One minute manager
The Manhattan Beach City Council claims to encourage “open and inclusive” government. But it recently reduced the time for public input on General Business to a paltry one minute per person, per item. Three minutes was the longstanding rule, consistent with other cities’ best practices. This decision was quietly made, very late in the evening (under the topic of “Meeting Management”) when there were no members of the public or reporters present. In my eight years on the City Council (and prior nine years as a City Commissioner), I’ve observed that the best community decisions were always made with more, not less public input. Indeed, it’s a fundamental civic principle of “government of the people, by the people, for the people.” I generally have great respect for our City Council, but one minute is totally unreasonable, considering the complex community decisions with multiple issues. A better way to reduce the length of meetings is more efficient agenda management. However, the City Council recently eliminated the Forecast Agenda, which was created to accomplish this and also used to provide the public with notice of future agenda items and to keep city staff accountable for scheduling Council-directed agenda items. Residents who believe our City Council must have a more reasonable time limit on public input, should email them at CityCouncil@CityMB.info.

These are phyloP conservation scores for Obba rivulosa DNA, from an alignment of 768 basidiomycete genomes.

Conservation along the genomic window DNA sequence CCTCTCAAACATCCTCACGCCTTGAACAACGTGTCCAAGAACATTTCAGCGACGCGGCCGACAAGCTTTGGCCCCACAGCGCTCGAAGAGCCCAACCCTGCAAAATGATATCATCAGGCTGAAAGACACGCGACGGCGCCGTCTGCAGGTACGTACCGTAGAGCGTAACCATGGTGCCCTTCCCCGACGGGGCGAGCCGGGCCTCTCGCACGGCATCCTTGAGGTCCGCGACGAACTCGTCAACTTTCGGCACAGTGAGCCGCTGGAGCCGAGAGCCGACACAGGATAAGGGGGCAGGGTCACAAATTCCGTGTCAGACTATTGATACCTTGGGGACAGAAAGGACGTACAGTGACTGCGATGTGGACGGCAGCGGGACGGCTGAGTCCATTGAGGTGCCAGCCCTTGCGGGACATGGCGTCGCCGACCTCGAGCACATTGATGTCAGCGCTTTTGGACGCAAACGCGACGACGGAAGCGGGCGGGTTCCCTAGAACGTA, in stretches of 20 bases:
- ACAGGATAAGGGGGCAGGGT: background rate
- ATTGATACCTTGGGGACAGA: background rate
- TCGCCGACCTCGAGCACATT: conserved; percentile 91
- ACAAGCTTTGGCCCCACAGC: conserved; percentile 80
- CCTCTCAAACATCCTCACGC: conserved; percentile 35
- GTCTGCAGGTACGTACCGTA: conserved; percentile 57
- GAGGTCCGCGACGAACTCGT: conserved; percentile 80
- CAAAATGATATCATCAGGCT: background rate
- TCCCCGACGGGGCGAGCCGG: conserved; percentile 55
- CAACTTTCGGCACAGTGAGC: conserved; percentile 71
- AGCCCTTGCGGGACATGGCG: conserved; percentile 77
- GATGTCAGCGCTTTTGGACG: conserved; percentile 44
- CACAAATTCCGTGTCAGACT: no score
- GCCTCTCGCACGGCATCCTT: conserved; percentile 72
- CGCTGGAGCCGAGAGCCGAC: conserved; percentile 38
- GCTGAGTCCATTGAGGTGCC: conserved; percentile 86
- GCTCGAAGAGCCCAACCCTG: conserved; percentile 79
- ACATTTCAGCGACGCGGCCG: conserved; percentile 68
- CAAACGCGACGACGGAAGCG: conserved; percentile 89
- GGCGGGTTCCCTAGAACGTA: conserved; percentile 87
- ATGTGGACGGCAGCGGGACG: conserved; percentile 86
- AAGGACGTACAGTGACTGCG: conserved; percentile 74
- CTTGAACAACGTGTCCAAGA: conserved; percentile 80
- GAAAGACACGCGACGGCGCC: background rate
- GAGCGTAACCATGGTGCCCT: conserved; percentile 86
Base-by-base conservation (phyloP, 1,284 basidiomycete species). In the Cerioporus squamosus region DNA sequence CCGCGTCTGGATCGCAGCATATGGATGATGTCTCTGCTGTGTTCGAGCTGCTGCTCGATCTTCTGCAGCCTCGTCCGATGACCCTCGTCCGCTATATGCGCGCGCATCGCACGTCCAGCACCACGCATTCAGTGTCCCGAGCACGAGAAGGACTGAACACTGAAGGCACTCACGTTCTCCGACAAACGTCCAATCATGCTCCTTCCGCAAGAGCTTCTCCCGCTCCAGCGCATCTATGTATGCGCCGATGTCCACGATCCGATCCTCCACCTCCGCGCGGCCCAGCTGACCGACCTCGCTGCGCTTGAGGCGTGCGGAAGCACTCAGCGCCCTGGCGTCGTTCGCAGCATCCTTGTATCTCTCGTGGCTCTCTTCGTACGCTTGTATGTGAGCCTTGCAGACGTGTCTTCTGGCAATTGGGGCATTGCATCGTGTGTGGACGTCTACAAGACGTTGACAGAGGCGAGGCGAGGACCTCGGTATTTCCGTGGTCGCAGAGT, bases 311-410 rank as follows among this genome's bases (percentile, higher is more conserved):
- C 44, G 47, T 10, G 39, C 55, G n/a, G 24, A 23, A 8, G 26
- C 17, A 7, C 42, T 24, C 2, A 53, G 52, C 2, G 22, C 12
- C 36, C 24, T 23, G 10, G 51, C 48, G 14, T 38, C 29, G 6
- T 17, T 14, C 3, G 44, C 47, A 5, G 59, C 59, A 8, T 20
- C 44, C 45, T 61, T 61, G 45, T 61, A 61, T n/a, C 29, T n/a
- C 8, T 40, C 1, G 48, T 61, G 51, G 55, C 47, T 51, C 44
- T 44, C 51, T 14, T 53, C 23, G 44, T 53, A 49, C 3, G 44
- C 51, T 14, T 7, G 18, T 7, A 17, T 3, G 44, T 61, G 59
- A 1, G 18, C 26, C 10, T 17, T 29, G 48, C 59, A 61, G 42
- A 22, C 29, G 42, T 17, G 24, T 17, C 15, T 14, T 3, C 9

Divide and underground